Gone Girl

Gone Girl
By: Gillian Flynn

Challenge:  RIP VIII

Published: 2012

# of pages: 415

Official description:  Marriage can be a real killer. 
One of the most critically acclaimed suspense writers of our time, New York Times bestseller Gillian Flynn takes that statement to its darkest place in this unputdownable masterpiece about a marriage gone terribly, terribly wrong. The Chicago Tribune proclaimed that her work "draws you in and keeps you reading with the force of a pure but nasty addiction." Gone Girl's toxic mix of sharp-edged wit and deliciously chilling prose creates a nerve-fraying thriller that confounds you at every turn. 
On a warm summer morning in North Carthage, Missouri, it is Nick and Amy Dunne's fifth wedding anniversary. Presents are being wrapped and reservations are being made when Nick's clever and beautiful wife disappears from their rented McMansion on the Mississippi River. Husband-of-the-Year Nick isn't doing himself any favors with cringe-worthy daydreams about the slope and shape of his wife's head, but passages from Amy's diary reveal the alpha-girl perfectionist could have put anyone dangerously on edge. Under mounting pressure from the police and the media--as well as Amy's fiercely doting parents--the town golden boy parades an endless series of lies, deceits, and inappropriate behavior. Nick is oddly evasive, and he's definitely bitter--but is he really a killer?
As the cops close in, every couple in town is soon wondering how well they know the one that they love. With his twin sister, Margo, at his side, Nick stands by his innocence. Trouble is, if Nick didn't do it, where is that beautiful wife? And what was in that silvery gift box hidden in the back of her bedroom closet?
With her razor-sharp writing and trademark psychological insight, Gillian Flynn delivers a fast-paced, devilishly dark, and ingeniously plotted thriller that confirms her status as one of the hottest writers around.

My opinion:  I thoroughly enjoyed this book!  I definitely neglected my children at times while reading Gone Girl.  The book moved at a good pace and constantly kept my attention.  The characters were both likable and unlikable at times.  When I wasn't reading the book I'd be wondering "What happened to Amy?"  And I started rooting against Nick, hoping he'd "hang for his crime," and changed my mind over time.  And can I just say - I know someone who is eerily similar to Amy.  I think that made me enjoy the book even more.

I do have to warn readers - this book is full of foul language.  It is also fairly sexually graphic.  The good parts of the book outweighed the bad in my opinion, but be warned.

And I'm excited that the novel is going to be made into a movie!

Why I gave this book 4/5 stars:  Interesting/unique plot, well-written, complicated characters, lots of language and not so great (as far as morals go) characters.

Other reviews:
S. Krishna's Books

Have you reviewed this? Let me know and I'd be happy to post yours as well.

R.I.P. VIII Challenge

It's that time of year!  And of course I'm lagging behind as usual.  I haven't been reading as much so I feel like I should stick with just 2 books, but this is a challenge after all!  So I'm going to try Peril the First of the R.I.P. VIII Challenge!  That's 4 books by October 31 that include one of these genres:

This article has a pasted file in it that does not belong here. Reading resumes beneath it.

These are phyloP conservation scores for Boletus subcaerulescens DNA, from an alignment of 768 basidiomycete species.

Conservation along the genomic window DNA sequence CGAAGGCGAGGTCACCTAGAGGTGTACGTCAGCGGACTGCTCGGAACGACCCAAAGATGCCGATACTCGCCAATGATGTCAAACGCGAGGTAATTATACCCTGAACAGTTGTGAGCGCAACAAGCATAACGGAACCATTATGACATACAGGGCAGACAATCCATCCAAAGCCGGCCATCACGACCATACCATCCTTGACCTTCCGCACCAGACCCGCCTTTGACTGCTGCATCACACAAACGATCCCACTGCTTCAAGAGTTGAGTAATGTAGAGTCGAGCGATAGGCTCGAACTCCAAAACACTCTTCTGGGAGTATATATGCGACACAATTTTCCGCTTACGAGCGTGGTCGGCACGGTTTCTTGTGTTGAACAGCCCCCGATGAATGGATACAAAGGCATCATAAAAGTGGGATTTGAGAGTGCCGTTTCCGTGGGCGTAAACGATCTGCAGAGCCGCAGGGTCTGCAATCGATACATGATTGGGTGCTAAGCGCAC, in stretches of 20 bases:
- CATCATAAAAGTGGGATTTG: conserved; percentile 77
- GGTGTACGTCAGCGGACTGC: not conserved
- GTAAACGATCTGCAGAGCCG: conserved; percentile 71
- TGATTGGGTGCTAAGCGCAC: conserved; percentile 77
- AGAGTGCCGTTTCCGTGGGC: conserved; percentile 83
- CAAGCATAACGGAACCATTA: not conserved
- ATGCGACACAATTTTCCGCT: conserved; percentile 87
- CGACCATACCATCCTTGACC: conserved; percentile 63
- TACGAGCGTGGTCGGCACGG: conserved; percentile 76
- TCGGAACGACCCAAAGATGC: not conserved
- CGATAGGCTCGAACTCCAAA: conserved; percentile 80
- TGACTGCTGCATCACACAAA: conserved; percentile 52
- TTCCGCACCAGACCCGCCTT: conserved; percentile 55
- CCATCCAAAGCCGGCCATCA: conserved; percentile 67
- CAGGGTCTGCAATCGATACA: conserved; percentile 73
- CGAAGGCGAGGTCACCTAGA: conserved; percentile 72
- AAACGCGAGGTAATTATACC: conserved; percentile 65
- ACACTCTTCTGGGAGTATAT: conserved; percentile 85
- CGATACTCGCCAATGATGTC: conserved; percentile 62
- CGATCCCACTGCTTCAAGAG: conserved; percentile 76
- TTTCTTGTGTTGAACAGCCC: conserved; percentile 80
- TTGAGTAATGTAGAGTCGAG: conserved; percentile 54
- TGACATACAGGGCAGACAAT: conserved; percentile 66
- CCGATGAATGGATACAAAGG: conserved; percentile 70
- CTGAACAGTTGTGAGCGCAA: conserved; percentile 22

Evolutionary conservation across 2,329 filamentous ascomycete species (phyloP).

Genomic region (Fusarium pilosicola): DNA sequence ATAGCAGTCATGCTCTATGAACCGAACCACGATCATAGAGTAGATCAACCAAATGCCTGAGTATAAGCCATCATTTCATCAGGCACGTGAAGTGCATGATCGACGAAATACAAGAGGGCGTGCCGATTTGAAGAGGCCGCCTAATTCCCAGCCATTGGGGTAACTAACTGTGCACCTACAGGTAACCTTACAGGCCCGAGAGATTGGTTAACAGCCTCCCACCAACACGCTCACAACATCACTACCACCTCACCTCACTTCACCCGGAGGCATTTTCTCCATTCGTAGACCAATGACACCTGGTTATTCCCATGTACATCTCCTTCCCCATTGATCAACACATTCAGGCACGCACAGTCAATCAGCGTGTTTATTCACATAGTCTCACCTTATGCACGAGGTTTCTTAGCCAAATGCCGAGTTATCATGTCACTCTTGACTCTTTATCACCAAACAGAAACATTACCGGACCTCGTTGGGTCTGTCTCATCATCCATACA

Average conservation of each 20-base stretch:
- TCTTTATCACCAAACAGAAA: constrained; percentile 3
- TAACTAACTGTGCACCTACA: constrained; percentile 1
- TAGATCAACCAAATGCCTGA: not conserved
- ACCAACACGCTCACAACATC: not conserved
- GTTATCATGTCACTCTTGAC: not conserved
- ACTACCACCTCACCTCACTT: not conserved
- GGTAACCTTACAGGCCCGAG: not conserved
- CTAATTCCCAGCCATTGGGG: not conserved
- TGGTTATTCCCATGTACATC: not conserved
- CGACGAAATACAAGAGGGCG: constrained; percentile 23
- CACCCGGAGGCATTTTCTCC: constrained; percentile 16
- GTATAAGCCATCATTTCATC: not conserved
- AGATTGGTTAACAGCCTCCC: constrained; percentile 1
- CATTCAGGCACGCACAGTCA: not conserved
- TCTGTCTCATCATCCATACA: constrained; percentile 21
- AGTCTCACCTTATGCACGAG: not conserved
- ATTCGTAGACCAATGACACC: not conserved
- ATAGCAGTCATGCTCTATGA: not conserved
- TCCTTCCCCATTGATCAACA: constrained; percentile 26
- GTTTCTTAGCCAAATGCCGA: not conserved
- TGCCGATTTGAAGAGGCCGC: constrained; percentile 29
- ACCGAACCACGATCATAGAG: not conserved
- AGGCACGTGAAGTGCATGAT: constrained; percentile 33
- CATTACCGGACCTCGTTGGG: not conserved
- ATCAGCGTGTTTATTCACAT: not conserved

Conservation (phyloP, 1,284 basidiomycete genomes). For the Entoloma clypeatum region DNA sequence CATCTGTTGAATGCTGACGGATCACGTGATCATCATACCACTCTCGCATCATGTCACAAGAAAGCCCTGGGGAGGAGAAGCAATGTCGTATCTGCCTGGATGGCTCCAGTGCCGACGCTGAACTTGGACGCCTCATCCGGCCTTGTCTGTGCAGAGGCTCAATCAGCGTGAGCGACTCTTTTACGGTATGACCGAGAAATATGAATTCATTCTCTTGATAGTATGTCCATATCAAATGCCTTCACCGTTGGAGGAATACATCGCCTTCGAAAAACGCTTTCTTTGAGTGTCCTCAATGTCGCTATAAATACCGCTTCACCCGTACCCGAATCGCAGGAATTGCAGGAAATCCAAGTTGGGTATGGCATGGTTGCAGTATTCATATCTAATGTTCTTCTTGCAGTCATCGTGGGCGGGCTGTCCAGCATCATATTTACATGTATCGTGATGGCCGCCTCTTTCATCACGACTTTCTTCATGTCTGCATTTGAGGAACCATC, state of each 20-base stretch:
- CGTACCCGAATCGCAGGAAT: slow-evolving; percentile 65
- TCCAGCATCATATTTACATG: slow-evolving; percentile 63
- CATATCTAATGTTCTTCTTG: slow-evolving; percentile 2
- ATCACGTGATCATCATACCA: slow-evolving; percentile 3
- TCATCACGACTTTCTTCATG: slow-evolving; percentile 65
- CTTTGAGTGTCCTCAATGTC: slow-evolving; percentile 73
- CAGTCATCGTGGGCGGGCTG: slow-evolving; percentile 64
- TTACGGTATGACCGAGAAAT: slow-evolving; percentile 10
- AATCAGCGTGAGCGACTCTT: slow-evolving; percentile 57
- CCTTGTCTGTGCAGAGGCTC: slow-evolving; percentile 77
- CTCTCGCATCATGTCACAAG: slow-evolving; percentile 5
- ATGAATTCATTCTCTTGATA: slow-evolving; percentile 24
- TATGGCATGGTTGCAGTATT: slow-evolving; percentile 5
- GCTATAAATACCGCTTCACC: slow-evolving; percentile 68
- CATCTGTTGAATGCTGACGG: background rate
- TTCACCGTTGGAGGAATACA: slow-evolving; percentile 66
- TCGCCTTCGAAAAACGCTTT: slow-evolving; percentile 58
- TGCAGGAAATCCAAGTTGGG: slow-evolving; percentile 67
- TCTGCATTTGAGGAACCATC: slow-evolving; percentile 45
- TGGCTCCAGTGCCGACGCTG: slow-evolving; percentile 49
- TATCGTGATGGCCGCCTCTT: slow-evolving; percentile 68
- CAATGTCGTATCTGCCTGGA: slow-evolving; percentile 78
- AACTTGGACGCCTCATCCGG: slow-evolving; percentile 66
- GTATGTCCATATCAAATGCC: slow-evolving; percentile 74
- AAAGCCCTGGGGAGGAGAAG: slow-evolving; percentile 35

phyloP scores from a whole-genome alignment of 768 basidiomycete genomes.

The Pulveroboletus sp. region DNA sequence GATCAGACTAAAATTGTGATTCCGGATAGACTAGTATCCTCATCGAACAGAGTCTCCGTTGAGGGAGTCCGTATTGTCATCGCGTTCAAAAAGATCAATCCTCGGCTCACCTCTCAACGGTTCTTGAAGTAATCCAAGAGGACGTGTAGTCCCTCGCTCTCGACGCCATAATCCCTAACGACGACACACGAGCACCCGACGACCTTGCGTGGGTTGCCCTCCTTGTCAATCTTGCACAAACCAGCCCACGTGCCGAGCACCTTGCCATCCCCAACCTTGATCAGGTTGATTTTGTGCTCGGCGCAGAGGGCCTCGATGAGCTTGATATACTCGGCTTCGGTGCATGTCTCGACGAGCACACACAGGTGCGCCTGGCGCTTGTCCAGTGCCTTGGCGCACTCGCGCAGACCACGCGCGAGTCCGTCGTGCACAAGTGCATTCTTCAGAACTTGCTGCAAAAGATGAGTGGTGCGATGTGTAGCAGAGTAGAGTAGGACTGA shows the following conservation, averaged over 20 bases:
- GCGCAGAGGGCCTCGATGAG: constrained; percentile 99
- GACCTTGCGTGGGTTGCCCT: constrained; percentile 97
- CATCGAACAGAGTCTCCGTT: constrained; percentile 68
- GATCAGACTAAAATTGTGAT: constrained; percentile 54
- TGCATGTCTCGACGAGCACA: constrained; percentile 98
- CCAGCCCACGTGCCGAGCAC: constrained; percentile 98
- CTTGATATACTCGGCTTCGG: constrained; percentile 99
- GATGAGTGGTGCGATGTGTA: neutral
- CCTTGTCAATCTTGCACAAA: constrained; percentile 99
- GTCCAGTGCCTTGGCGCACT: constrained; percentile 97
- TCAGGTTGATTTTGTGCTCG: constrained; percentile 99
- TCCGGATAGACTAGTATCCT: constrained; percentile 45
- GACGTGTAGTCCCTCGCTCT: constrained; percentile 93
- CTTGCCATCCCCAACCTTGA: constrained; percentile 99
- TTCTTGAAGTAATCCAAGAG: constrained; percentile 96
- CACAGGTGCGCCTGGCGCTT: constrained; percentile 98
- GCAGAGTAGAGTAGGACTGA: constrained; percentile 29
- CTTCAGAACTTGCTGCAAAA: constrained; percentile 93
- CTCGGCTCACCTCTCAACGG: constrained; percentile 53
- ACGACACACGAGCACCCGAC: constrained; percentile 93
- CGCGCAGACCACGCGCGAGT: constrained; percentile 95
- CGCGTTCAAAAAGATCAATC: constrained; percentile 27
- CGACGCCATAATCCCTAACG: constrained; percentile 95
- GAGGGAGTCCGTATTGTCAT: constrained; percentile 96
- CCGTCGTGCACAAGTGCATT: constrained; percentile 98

Dark Fantasy.

Here's my list:
2. The Never List  by: Koethi Zan

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The Storyteller

The Storyteller
By: Jodi Picoult

Published: 2013

# of pages: 460

Official description: Sage Singer befriends an old man who's particularly beloved in her community. Josef Weber is everyone's favorite retired teacher and Little League coach. They strike up a friendship at the bakery where Sage works. One day he asks Sage for a favor: to kill him. Shocked, Sage refuses…and then he confesses his darkest secret - he deserves to die, because he was a Nazi SS guard. Complicating the matter? Sage's grandmother is a Holocaust survivor.
What do you do when evil lives next door? Can someone who's committed a truly heinous act ever atone for it with subsequent good behavior? Should you offer forgiveness to someone if you aren't the party who was wronged? And most of all - if Sage even considers his request - is it murder, or justice?

My opinion:  Someone asked me what I thought about this book and I said "I love it!  I mean, I don't love it.  It's hard to read."  And that sums it up for me.  The novel is so well written and I couldn't wait to see what happened next.  However, it's a Holocaust book so it is very hard to read.  There were a couple of times where I thought I'd just put the book down and not pick it up again.  It's honest, people.  Picoult doesn't sugar coat what the Jews who suffered during the Holocaust went through.

I really liked the character of Sage.  Her scars made her a unique character and I loved how naturally she grew over the course of the book.  I guessed what happened with Josef, but that didn't ruin anything for me.
Overall, I recommend this to adults who enjoy historical fiction, WWII fiction, and who are looking for a serious, well written book to read.

Why I gave this book 4/5 stars:  Well written, great characters, hard read, brutal descriptions.

Other reviews:
Have you reviewed this? Let me know and I'd be happy to post yours as well.

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Wife, mother, bookworm.
This is a place where you can read book reviews, discover links, and learn about the reading challenges in which I'm taking part.


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2016 Reading Challenge

2016 Reading Challenge
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